If Super Heroes Were Mesoamerican or South American Gods

In Bryan Singer’s upcoming “X-Men: Apocalypse,” the powerful mutant Apocalypse (played by the Internet’s boyfriend, Oscar Isaac) casually mentions that he’s also the Egyptian sun god Ra, The Hindu deity Krishna and Yahweh, the Israelite god. It’s certainly an interesting premise — the gods of past civilizations being a mutant superhero or, in this case a, supervillain — but why stop there? Why not tap into the diety-rich cultures of Mesoamerica and South America to find more Gods that could actually double as superheroes or vice versa? Well, true believer, we did just that.

Loki is Huehuecoyotl

Credit: @Katekcne/Twitter/ Ptcamn~commonswiki/Wikimedia

Marvel’s Loki is inspired by the Norse god of the same name. Loki is known as for being a mischief, deception, and being a general troublemaker. That sounds an awful lot like Huehuecoyotl, the Aztec god whose name literally means “old coyote.” Much like Loki, Huehuecoyotl is kind of a d*ck.

The Incredible Hulk is Cabrakan

Credit: @Hulk/Twitter/ @TylerValleGGWP/Twitter

Not that he needs any introduction, but The Incredible Hulk is the Mr. Hyde to mild-mannered scientist Bruce Banner’s Dr. Jekyll. The Hulk is basically a green wrecking ball with torn pants and anger issues. That sounds a lot like Cabrakan, the Mayan mountain god with a penchant for destruction.

Storm is Tlaloc

Credit: @David.K.C./Instagram/ Giggette/Wikimedia

We almost went with Thor for Tlaloc, but Storm from X-Men was a much better fit. Like Storm, the Aztec god Tlaloc controls the wind and the rains. Tlaloc is also a god of fertility, an attribute Storm was given by her followers.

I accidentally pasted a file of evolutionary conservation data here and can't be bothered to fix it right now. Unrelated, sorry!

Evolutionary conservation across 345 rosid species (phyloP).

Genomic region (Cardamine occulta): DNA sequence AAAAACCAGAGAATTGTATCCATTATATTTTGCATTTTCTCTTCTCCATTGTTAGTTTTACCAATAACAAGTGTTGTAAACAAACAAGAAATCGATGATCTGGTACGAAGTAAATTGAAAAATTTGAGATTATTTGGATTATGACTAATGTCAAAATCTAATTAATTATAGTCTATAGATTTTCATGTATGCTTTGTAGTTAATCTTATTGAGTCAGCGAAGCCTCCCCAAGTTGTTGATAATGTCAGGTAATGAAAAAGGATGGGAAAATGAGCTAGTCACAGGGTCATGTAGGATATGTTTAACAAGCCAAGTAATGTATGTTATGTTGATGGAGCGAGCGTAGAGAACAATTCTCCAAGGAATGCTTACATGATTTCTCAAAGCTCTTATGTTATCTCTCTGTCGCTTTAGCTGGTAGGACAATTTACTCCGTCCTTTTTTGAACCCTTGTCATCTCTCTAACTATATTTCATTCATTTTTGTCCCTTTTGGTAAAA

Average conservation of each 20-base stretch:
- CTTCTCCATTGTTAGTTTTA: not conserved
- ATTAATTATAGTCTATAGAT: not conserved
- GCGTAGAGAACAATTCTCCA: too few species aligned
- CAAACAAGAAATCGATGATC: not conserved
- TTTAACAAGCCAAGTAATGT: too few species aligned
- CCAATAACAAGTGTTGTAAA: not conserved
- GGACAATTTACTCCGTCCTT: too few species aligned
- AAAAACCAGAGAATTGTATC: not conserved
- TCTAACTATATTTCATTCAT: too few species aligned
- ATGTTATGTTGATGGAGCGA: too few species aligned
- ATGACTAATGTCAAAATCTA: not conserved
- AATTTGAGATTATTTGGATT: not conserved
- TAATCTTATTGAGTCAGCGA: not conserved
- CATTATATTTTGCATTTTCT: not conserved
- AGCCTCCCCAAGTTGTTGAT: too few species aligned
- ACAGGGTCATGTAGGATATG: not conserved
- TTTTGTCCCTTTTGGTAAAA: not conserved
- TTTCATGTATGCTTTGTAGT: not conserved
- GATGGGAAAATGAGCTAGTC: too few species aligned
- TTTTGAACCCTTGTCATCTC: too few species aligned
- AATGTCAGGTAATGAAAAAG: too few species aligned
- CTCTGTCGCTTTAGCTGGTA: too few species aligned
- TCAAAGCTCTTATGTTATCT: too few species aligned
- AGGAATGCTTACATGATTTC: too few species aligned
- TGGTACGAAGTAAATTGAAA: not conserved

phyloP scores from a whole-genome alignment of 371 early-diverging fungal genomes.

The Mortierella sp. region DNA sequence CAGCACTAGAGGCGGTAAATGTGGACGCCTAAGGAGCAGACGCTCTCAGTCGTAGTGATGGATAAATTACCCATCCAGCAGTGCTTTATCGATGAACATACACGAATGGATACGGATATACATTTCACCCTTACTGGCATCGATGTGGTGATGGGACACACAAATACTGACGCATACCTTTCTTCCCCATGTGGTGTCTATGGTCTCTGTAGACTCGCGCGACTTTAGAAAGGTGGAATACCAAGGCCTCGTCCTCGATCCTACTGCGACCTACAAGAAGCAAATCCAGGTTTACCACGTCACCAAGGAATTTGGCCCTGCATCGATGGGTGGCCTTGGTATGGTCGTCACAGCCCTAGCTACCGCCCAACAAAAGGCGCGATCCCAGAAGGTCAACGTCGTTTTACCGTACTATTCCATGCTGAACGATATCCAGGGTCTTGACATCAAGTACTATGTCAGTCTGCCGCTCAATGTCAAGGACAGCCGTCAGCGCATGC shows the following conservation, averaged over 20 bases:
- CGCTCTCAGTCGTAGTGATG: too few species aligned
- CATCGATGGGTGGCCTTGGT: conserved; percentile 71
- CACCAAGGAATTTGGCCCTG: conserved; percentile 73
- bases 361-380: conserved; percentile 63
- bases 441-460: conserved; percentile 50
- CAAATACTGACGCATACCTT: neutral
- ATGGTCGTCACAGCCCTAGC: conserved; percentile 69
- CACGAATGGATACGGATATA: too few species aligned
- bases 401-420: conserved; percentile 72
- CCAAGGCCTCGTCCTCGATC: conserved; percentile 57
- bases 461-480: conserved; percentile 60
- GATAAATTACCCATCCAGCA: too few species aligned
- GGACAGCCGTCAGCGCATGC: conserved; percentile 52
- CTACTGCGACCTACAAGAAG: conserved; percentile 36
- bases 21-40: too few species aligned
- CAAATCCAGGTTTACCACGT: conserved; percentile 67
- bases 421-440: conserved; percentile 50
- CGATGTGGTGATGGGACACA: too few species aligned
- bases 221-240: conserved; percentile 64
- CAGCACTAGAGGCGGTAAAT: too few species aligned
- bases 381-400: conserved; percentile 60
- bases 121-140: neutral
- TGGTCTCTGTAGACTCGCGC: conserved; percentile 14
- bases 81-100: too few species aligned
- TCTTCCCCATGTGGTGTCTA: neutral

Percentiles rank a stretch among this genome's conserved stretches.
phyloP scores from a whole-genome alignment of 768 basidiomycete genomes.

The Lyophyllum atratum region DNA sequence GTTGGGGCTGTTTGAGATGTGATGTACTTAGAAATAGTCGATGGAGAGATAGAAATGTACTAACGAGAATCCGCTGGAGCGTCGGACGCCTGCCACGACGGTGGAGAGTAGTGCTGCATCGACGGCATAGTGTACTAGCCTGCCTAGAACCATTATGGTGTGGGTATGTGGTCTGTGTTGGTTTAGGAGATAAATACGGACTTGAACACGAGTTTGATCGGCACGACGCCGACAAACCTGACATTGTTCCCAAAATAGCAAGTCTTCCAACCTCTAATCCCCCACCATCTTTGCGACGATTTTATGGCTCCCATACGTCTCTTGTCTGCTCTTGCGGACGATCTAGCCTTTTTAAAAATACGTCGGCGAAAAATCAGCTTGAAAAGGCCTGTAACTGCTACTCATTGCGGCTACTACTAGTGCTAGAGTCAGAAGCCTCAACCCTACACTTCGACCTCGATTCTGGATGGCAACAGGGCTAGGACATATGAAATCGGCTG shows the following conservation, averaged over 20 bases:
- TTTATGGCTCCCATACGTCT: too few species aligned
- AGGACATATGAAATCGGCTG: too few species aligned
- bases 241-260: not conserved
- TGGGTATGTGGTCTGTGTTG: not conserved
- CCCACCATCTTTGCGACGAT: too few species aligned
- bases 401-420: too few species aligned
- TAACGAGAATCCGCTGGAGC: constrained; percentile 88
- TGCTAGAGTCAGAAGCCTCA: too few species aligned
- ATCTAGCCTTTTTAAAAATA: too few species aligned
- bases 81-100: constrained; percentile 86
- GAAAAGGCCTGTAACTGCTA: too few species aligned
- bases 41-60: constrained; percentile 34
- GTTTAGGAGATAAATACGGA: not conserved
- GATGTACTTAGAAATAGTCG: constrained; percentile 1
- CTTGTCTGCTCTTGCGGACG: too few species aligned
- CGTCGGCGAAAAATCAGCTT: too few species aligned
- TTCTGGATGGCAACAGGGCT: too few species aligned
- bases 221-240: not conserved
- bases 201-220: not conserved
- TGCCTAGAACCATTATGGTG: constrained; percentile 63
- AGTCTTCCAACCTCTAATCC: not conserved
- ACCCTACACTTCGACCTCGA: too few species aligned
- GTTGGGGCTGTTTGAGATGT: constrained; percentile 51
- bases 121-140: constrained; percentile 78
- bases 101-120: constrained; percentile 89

Professor Charles Xavier is Bochica

Credit: @Comics420/Instagram/ Colombia.com

Professor Charles Xavier is the mentor and moral compass of the X-Men, guiding the team of mutants to fight for the forces of good. Bochica serves the same purpose for the Muisca (a pre-Hispanic tribe found in Colombia’s mountain). Like Professor X, Bochica stressed the importance of serving good over evil. And like Professor X (born and raised in New York City), Bochica came from the East.

Aquaman is Ngueruvilu

Credit: @AquamanShrine/Twitter/ Myth-lord/Tumblr

In the DC Universe, Aquaman is the King of the Seven Seas and ruler of Atlantis. In the mythology of the Mapuche (indigenous group from Chile), Ngueruvilu is the master of all things water-related. The difference is that Ngueuvilu, a serpent-like fox whose tail is a claw (sorta like a trident, tbh), is actually a bad dude who loves to create whirlpools to kill people.

Angel/Archangel is Quetzalcoatl

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Quetzalcoatl is one of the most important and most recognized gods in Aztec mythology. He was a feathered serpent with the ability to fly. Quetzalcoatl was also said to have blonde hair and blue eyes, which many believe is one of the main reasons why Hernan Cortes was welcomed by the Aztecs. These traits are also shared by X-Men member Warren Worthington III, whose super hero moniker is Angel (and later on, Archangel).

Batman is Piquete-Ziña

Credit: @detective.bruce/Instagram/ Gwendal Uguen/ Flickr

You best believe that we weren’t going to exclude Bruce Wayne — a.k.a. the Dark Knight, a.k.a. the Caped Crusader, a.k.a. the best super hero of all time (I will fight you on this) — from this list. Piquete–Ziña is a the bat god for the Zapoteca, indigenous tribe found in the southern portion of Mexico (mainly Oaxaca). Piquete-Ziña is often characterized as a violent and vengeful deity. Batman is certainly vengeful (like seriously, his origin story is that he’s seeking revenge for the murder of his parents) and he’s most definitely violent (though he tries not to be the murderous type of violent.

READ: Here Are 7 Latino Superheroes (Or Villains) You Should Know

Did we forget anyone? Which one is your favorite? Make sure you hit that share button below and hit us up in the comments!

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